I meditated every day for a month, and here's what happened

I meditated every day for a month, and here's what happened

If you're an avid "meditator," this post is not for you. It's for people who hate the thought of meditating, and who probably aren't that good at it. Aka, moi.

After conversations with several friends who praised meditation, I decided that it would be my goal, in the month of July, to meditate every day. Here are a few things I knew before I started:

  • I knew I wouldn't do it in the morning, so I decided on 1:15 p.m. (after my kid went down for nap).
  • I knew I had to start small and work my way up, so I meditated for two minutes the first week, then five, then seven, then ten. 
  • I knew I was going to suck at it at first, so I told myself that it was okay when my mind wandered, as long as I brought it back to my breathing.

Here's what happened after meditating every day for a month:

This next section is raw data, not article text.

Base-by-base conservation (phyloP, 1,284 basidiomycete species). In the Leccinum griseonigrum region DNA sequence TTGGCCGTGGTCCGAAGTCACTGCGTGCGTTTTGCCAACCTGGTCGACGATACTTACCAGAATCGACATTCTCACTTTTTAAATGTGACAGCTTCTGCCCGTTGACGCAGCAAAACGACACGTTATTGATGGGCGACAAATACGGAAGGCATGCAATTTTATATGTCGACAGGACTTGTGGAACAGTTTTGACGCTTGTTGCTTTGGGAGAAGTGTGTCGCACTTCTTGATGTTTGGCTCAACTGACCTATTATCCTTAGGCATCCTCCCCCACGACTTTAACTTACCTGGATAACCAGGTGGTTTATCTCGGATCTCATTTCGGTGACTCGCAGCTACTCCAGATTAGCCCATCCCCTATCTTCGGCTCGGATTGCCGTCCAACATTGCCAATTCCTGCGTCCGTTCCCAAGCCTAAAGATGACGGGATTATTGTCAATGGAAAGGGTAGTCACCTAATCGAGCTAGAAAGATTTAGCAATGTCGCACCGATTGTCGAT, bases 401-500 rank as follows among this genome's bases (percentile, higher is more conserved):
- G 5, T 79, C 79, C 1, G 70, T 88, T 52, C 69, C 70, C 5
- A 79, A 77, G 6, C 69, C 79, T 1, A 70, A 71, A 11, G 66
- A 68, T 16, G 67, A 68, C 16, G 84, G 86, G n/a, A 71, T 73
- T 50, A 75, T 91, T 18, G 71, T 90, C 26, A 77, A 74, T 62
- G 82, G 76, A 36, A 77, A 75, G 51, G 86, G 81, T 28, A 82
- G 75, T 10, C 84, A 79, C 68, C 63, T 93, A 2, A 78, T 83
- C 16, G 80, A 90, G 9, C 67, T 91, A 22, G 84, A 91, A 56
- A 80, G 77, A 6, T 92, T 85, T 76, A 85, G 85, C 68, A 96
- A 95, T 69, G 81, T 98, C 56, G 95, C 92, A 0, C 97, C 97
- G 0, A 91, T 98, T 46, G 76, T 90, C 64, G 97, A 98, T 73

1) I stopped dreading it. The first few days, I groaned when my alarm went off. But by the end of the first week, I'd proceed to my meditation spot without a look of complete disgust. (Success!)

2) I actually looked forward to it. Sometimes, I would do a chore or two before heading to my mediation spot, but I started to look forward to putting my feet up and just breathing. I didn't need the alarm anymore.

3) I found that it helped in challenging situations. From one more rep of bicep curls to sitting in traffic, I found that focusing on my breathing alleviated the focus on how first world miserable I was.

4) I was able to be more present (with my kid). I'll say it: imaginative play is boring for me; my mind wanders. But as I did when meditating, I'd give myself a gentle reminder to return focus to my son and what he was doing in the moment.

5) I prioritized better. I'm constantly saying, "I need to acoomplish X, Y, Z." Through this experiment, I realized there are few things that I need to do. Dirty floors can wait. We can only enjoy today's family dinner today.

Whatever your goal may be, the above five bullet points apply. Stepping outside your comfort zone can be, well, uncomfortable, but rest assured that there are many benefits when you do so.

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